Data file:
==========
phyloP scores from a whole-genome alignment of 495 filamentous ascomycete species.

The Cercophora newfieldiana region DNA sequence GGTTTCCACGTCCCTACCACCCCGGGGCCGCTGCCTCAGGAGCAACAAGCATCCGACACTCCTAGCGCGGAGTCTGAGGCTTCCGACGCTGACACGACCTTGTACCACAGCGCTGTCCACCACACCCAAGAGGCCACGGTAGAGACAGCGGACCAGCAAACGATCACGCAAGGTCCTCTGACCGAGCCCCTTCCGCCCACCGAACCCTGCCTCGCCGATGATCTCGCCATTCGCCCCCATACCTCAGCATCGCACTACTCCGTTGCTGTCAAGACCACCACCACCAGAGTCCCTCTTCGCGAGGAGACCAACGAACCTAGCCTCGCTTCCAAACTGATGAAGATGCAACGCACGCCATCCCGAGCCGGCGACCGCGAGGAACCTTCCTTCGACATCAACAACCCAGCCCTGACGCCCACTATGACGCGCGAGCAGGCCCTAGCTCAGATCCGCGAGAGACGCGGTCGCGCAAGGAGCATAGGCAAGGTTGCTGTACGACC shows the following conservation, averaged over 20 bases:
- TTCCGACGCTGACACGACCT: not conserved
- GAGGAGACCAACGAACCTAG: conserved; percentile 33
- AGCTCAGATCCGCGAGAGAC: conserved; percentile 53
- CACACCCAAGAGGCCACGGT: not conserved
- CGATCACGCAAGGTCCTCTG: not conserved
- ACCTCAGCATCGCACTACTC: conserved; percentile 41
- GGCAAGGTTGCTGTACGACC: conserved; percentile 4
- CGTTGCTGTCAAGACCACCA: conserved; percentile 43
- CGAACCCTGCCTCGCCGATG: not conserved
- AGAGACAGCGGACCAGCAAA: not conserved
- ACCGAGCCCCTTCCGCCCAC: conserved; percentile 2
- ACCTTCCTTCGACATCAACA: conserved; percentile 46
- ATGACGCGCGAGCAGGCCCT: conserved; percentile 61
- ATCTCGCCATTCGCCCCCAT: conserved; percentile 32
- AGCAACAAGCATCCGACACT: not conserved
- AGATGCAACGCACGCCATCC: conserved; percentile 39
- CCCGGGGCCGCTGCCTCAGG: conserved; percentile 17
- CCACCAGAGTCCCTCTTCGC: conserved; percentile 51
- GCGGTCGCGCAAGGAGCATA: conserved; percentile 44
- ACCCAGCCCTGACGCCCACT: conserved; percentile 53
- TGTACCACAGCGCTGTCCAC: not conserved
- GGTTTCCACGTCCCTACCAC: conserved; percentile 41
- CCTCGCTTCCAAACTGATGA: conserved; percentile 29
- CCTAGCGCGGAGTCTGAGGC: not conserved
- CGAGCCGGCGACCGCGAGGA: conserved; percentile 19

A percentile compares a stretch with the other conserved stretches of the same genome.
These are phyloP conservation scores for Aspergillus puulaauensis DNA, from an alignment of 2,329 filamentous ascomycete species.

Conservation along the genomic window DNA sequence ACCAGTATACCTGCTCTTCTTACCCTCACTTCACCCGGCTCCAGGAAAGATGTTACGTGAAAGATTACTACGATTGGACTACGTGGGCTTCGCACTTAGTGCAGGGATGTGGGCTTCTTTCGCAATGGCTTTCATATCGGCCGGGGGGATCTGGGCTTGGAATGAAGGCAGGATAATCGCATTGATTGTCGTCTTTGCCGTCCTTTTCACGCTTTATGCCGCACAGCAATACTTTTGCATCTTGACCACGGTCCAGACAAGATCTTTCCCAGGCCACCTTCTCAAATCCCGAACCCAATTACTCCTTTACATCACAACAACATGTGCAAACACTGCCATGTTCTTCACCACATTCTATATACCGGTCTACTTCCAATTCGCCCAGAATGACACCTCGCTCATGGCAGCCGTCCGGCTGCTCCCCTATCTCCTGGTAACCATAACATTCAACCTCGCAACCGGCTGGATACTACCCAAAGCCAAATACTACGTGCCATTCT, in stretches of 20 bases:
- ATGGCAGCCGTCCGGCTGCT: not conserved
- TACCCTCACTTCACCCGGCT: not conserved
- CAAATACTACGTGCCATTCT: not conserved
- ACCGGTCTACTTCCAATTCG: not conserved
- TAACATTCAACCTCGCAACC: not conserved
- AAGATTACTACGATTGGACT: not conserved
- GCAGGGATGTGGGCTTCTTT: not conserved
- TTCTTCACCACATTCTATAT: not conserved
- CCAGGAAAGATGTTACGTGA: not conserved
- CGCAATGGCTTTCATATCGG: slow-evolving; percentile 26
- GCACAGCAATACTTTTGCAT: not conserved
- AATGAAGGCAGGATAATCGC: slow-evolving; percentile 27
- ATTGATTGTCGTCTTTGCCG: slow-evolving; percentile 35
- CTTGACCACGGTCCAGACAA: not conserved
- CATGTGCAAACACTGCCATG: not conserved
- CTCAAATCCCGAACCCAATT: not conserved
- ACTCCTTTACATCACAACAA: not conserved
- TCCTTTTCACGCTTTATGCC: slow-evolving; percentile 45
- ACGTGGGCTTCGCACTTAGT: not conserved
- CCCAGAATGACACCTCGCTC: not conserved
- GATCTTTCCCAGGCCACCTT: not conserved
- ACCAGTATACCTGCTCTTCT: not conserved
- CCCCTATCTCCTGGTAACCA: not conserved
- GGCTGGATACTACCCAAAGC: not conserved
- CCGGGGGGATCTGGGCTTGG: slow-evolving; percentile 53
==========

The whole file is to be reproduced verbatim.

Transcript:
phyloP scores from a whole-genome alignment of 495 filamentous ascomycete species.

The Cercophora newfieldiana region DNA sequence GGTTTCCACGTCCCTACCACCCCGGGGCCGCTGCCTCAGGAGCAACAAGCATCCGACACTCCTAGCGCGGAGTCTGAGGCTTCCGACGCTGACACGACCTTGTACCACAGCGCTGTCCACCACACCCAAGAGGCCACGGTAGAGACAGCGGACCAGCAAACGATCACGCAAGGTCCTCTGACCGAGCCCCTTCCGCCCACCGAACCCTGCCTCGCCGATGATCTCGCCATTCGCCCCCATACCTCAGCATCGCACTACTCCGTTGCTGTCAAGACCACCACCACCAGAGTCCCTCTTCGCGAGGAGACCAACGAACCTAGCCTCGCTTCCAAACTGATGAAGATGCAACGCACGCCATCCCGAGCCGGCGACCGCGAGGAACCTTCCTTCGACATCAACAACCCAGCCCTGACGCCCACTATGACGCGCGAGCAGGCCCTAGCTCAGATCCGCGAGAGACGCGGTCGCGCAAGGAGCATAGGCAAGGTTGCTGTACGACC shows the following conservation, averaged over 20 bases:
- TTCCGACGCTGACACGACCT: not conserved
- GAGGAGACCAACGAACCTAG: conserved; percentile 33
- AGCTCAGATCCGCGAGAGAC: conserved; percentile 53
- CACACCCAAGAGGCCACGGT: not conserved
- CGATCACGCAAGGTCCTCTG: not conserved
- ACCTCAGCATCGCACTACTC: conserved; percentile 41
- GGCAAGGTTGCTGTACGACC: conserved; percentile 4
- CGTTGCTGTCAAGACCACCA: conserved; percentile 43
- CGAACCCTGCCTCGCCGATG: not conserved
- AGAGACAGCGGACCAGCAAA: not conserved
- ACCGAGCCCCTTCCGCCCAC: conserved; percentile 2
- ACCTTCCTTCGACATCAACA: conserved; percentile 46
- ATGACGCGCGAGCAGGCCCT: conserved; percentile 61
- ATCTCGCCATTCGCCCCCAT: conserved; percentile 32
- AGCAACAAGCATCCGACACT: not conserved
- AGATGCAACGCACGCCATCC: conserved; percentile 39
- CCCGGGGCCGCTGCCTCAGG: conserved; percentile 17
- CCACCAGAGTCCCTCTTCGC: conserved; percentile 51
- GCGGTCGCGCAAGGAGCATA: conserved; percentile 44
- ACCCAGCCCTGACGCCCACT: conserved; percentile 53
- TGTACCACAGCGCTGTCCAC: not conserved
- GGTTTCCACGTCCCTACCAC: conserved; percentile 41
- CCTCGCTTCCAAACTGATGA: conserved; percentile 29
- CCTAGCGCGGAGTCTGAGGC: not conserved
- CGAGCCGGCGACCGCGAGGA: conserved; percentile 19

A percentile compares a stretch with the other conserved stretches of the same genome.
These are phyloP conservation scores for Aspergillus puulaauensis DNA, from an alignment of 2,329 filamentous ascomycete species.

Conservation along the genomic window DNA sequence ACCAGTATACCTGCTCTTCTTACCCTCACTTCACCCGGCTCCAGGAAAGATGTTACGTGAAAGATTACTACGATTGGACTACGTGGGCTTCGCACTTAGTGCAGGGATGTGGGCTTCTTTCGCAATGGCTTTCATATCGGCCGGGGGGATCTGGGCTTGGAATGAAGGCAGGATAATCGCATTGATTGTCGTCTTTGCCGTCCTTTTCACGCTTTATGCCGCACAGCAATACTTTTGCATCTTGACCACGGTCCAGACAAGATCTTTCCCAGGCCACCTTCTCAAATCCCGAACCCAATTACTCCTTTACATCACAACAACATGTGCAAACACTGCCATGTTCTTCACCACATTCTATATACCGGTCTACTTCCAATTCGCCCAGAATGACACCTCGCTCATGGCAGCCGTCCGGCTGCTCCCCTATCTCCTGGTAACCATAACATTCAACCTCGCAACCGGCTGGATACTACCCAAAGCCAAATACTACGTGCCATTCT, in stretches of 20 bases:
- ATGGCAGCCGTCCGGCTGCT: not conserved
- TACCCTCACTTCACCCGGCT: not conserved
- CAAATACTACGTGCCATTCT: not conserved
- ACCGGTCTACTTCCAATTCG: not conserved
- TAACATTCAACCTCGCAACC: not conserved
- AAGATTACTACGATTGGACT: not conserved
- GCAGGGATGTGGGCTTCTTT: not conserved
- TTCTTCACCACATTCTATAT: not conserved
- CCAGGAAAGATGTTACGTGA: not conserved
- CGCAATGGCTTTCATATCGG: slow-evolving; percentile 26
- GCACAGCAATACTTTTGCAT: not conserved
- AATGAAGGCAGGATAATCGC: slow-evolving; percentile 27
- ATTGATTGTCGTCTTTGCCG: slow-evolving; percentile 35
- CTTGACCACGGTCCAGACAA: not conserved
- CATGTGCAAACACTGCCATG: not conserved
- CTCAAATCCCGAACCCAATT: not conserved
- ACTCCTTTACATCACAACAA: not conserved
- TCCTTTTCACGCTTTATGCC: slow-evolving; percentile 45
- ACGTGGGCTTCGCACTTAGT: not conserved
- CCCAGAATGACACCTCGCTC: not conserved
- GATCTTTCCCAGGCCACCTT: not conserved
- ACCAGTATACCTGCTCTTCT: not conserved
- CCCCTATCTCCTGGTAACCA: not conserved
- GGCTGGATACTACCCAAAGC: not conserved
- CCGGGGGGATCTGGGCTTGG: slow-evolving; percentile 53